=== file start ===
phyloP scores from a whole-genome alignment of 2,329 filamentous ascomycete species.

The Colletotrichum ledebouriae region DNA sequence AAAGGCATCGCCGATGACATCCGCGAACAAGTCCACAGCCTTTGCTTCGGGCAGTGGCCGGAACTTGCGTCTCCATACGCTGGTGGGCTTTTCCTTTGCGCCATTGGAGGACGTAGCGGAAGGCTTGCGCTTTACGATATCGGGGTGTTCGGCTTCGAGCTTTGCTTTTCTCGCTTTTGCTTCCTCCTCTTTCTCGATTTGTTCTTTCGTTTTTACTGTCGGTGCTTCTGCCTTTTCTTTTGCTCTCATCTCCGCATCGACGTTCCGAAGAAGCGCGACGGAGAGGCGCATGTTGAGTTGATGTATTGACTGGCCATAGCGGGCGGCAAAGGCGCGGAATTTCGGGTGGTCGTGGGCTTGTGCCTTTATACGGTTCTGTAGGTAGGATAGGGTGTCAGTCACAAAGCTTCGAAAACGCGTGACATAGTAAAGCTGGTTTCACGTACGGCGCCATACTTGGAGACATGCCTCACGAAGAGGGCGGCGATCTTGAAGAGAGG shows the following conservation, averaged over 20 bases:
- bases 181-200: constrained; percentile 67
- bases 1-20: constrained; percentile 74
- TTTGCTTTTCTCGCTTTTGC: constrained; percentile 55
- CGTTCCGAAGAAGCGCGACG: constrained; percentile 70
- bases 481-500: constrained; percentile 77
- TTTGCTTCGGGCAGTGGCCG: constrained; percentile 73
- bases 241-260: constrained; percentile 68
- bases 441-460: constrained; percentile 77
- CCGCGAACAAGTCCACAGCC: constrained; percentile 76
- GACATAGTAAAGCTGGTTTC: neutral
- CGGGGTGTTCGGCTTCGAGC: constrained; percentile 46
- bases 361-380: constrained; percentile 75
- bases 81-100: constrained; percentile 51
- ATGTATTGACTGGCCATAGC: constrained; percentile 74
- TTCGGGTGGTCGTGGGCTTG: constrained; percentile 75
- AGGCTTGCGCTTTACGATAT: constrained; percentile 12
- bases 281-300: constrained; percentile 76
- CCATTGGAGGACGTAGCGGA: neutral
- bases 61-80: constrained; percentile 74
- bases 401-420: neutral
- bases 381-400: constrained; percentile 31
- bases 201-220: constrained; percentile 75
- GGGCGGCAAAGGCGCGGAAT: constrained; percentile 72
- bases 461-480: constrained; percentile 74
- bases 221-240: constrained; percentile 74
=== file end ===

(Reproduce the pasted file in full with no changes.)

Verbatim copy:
phyloP scores from a whole-genome alignment of 2,329 filamentous ascomycete species.

The Colletotrichum ledebouriae region DNA sequence AAAGGCATCGCCGATGACATCCGCGAACAAGTCCACAGCCTTTGCTTCGGGCAGTGGCCGGAACTTGCGTCTCCATACGCTGGTGGGCTTTTCCTTTGCGCCATTGGAGGACGTAGCGGAAGGCTTGCGCTTTACGATATCGGGGTGTTCGGCTTCGAGCTTTGCTTTTCTCGCTTTTGCTTCCTCCTCTTTCTCGATTTGTTCTTTCGTTTTTACTGTCGGTGCTTCTGCCTTTTCTTTTGCTCTCATCTCCGCATCGACGTTCCGAAGAAGCGCGACGGAGAGGCGCATGTTGAGTTGATGTATTGACTGGCCATAGCGGGCGGCAAAGGCGCGGAATTTCGGGTGGTCGTGGGCTTGTGCCTTTATACGGTTCTGTAGGTAGGATAGGGTGTCAGTCACAAAGCTTCGAAAACGCGTGACATAGTAAAGCTGGTTTCACGTACGGCGCCATACTTGGAGACATGCCTCACGAAGAGGGCGGCGATCTTGAAGAGAGG shows the following conservation, averaged over 20 bases:
- bases 181-200: constrained; percentile 67
- bases 1-20: constrained; percentile 74
- TTTGCTTTTCTCGCTTTTGC: constrained; percentile 55
- CGTTCCGAAGAAGCGCGACG: constrained; percentile 70
- bases 481-500: constrained; percentile 77
- TTTGCTTCGGGCAGTGGCCG: constrained; percentile 73
- bases 241-260: constrained; percentile 68
- bases 441-460: constrained; percentile 77
- CCGCGAACAAGTCCACAGCC: constrained; percentile 76
- GACATAGTAAAGCTGGTTTC: neutral
- CGGGGTGTTCGGCTTCGAGC: constrained; percentile 46
- bases 361-380: constrained; percentile 75
- bases 81-100: constrained; percentile 51
- ATGTATTGACTGGCCATAGC: constrained; percentile 74
- TTCGGGTGGTCGTGGGCTTG: constrained; percentile 75
- AGGCTTGCGCTTTACGATAT: constrained; percentile 12
- bases 281-300: constrained; percentile 76
- CCATTGGAGGACGTAGCGGA: neutral
- bases 61-80: constrained; percentile 74
- bases 401-420: neutral
- bases 381-400: constrained; percentile 31
- bases 201-220: constrained; percentile 75
- GGGCGGCAAAGGCGCGGAAT: constrained; percentile 72
- bases 461-480: constrained; percentile 74
- bases 221-240: constrained; percentile 74